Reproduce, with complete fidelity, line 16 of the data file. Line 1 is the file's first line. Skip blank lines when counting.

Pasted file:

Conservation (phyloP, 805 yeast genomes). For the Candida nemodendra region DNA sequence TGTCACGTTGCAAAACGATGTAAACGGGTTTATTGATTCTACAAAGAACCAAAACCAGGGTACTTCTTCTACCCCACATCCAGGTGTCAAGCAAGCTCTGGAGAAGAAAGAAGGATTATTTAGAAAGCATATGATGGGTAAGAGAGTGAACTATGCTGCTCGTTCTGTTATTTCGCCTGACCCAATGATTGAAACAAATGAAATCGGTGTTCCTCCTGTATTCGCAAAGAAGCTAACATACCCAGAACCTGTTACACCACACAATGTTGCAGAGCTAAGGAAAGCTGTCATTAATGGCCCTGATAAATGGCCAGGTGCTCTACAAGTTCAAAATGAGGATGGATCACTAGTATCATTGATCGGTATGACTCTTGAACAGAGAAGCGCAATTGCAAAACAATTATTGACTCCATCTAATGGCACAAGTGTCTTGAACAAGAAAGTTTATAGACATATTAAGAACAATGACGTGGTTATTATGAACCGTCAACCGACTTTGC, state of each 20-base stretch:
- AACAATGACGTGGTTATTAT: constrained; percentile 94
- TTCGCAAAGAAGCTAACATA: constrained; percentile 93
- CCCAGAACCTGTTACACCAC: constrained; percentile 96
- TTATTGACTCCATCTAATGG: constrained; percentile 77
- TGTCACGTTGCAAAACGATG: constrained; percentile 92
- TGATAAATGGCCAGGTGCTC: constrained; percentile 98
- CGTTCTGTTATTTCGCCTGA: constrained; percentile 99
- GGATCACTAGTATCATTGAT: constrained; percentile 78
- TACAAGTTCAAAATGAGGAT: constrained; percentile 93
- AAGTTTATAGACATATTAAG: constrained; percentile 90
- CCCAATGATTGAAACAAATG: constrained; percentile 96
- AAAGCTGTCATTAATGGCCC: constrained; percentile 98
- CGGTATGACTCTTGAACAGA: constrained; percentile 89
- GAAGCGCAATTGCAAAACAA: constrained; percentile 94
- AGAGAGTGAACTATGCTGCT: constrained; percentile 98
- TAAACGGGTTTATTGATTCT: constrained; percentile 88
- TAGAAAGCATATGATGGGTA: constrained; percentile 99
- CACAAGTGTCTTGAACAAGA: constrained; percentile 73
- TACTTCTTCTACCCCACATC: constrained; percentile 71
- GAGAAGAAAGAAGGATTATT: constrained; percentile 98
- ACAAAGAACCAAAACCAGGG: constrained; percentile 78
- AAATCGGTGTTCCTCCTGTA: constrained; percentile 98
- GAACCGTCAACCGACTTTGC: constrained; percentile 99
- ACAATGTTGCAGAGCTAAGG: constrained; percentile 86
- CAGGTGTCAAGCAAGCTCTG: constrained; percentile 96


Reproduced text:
- AGAGAGTGAACTATGCTGCT: constrained; percentile 98